It’s over, then. Not the post-Sandy clear-up, which will take a few weeks, months, years yet. I mean the election. No delays for major recounts, disputes or mechanical failures this time. When I went to bed last night the polls were beginning to close, and when I woke this morning the right guy had won.
What’s that you say? I’m four thousand miles away so it’s nothing to do with me? Maybe, but I can’t help having an opinion, and our own news media have been almost as full of it as yours for the past few weeks; the world gets smaller every day.
My opinion, for what it’s worth, is that Barack Obama is that rare oxymoron, an honest politician whose heart is in the right place; and Romney... isn’t. I have scant evidence other than my own perceptions for either view, and if lawyers’ letters begin to fly across the water I’ll probably regret and withdraw the second one, but based on simple observation it’s what I think.
I also think that no man (not even a woman) can be expected to clear up an almighty economic mess and get a large country back on its feet in four years, especially not when he had to spend the first year getting used to a whole new lifestyle and the last one defending his position so he can continue what he started for another four years. So whoever had won back in 2008, there would have been no quick fix. Fortunately, enough people saw that, and voted to let Obama continue what he started.
Enough of that. The circus is over, and the real business of living goes on. And I was planning to post about something completely different today anyway.
Last week’s seventh circle of American hell is still too fresh in the memory for a lighter approach; I’ll save that for another week, when your east coast is feeling less fragile and battered. A few slightly more serious thoughts have been assailing my brain, including the way familiarity, or personal connection, makes any kind of disaster more real, and not just another news item about something that happened far away. In world terms, Hurricane Katrina was huge, but I didn’t feel it personally the way I’ve felt Sandy – and yes, Jeff, you’re right; we should find scarier names. Sandy is the stray dog in Annie, for goodness sake!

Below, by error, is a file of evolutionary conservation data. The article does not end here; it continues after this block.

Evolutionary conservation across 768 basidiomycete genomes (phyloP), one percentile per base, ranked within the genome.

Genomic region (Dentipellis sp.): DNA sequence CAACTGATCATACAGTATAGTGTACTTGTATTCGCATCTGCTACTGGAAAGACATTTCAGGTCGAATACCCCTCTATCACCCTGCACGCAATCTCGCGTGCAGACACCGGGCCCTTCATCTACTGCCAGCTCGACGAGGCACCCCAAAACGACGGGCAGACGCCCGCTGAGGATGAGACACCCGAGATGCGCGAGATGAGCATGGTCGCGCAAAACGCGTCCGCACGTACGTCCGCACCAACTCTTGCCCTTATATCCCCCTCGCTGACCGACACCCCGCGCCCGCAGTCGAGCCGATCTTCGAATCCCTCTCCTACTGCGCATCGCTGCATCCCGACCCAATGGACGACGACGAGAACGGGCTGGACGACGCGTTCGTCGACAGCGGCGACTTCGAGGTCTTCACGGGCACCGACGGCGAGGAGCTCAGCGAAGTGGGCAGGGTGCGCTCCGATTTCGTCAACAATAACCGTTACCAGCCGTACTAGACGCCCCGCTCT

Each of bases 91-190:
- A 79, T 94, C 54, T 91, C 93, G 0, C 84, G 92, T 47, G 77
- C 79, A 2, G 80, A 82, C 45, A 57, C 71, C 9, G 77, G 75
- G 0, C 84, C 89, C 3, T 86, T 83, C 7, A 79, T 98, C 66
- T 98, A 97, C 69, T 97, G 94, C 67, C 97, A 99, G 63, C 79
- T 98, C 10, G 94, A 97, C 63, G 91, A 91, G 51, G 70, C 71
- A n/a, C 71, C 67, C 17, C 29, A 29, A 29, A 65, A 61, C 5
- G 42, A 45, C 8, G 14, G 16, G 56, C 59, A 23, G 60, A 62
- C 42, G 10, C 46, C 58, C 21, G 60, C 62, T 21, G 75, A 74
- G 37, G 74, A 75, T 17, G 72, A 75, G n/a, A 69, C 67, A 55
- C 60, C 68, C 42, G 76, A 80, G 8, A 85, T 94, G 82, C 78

I suppose finding a local connection with a national or international event is a journalistic trick, but it’s one which works. As long ago as 1988 I recall my local newspaper leading on the Lockerbie bombing, not because my home town is anywhere near Lockerbie, but because one of their reporters just happened to be stuck in the resulting traffic jam and could give a first-hand account. And in 2004 when the tsunami hit southern Asia, they followed the disappearance, and fortunately the rescue, of a local family who were working out there. Both stories brought home that sense of there but for the grace...
And, if I’m allowed to invoke Graham Greene’s icy crystal in the heart of every writer, and edge a little way back towards the stated function of this blog without sounding callous and dismissive (which I’m certainly not – I ache for you guys without power or clean water), this particular journalistic trick is one which transfers neatly to fiction.
A while ago I read a crime novel which included an account of a terrorist bombing in a city centre. It wasn’t the first of its kind I’d read, but it was the best, and I wish the name of the book hadn’t receded into the mists of memory. Sometimes that kind of scene feels second-hand, as if the author has watched it on TV and doesn’t have much idea how it actually feels. This one showed the protagonist stumbling around in debris and body parts, disorientated, his hearing temporarily gone, unable to recognize streets and buildings which had been familiar only a hour or so earlier. It felt right. It felt genuine. It felt as if this was how it really was, and as if the author had been there, done that himself. Or possibly herself; I don’t recall.
I don’t recommend seeking out terrorist bombs as a way of giving fiction an extra layer of reality, but it works on a simpler level too. Sometimes you just know the author is genuinely familiar with the place the story is set; and sometimes you know s/he isn’t.
I wonder if the next Haunted Guest House mystery by your friend and mine E J Copperman will include a scene in which Alison gazes helplessly at a pile of rubble (please, not hers!), or begins to direct a guest to that demolished rollercoaster, then suddenly remembers...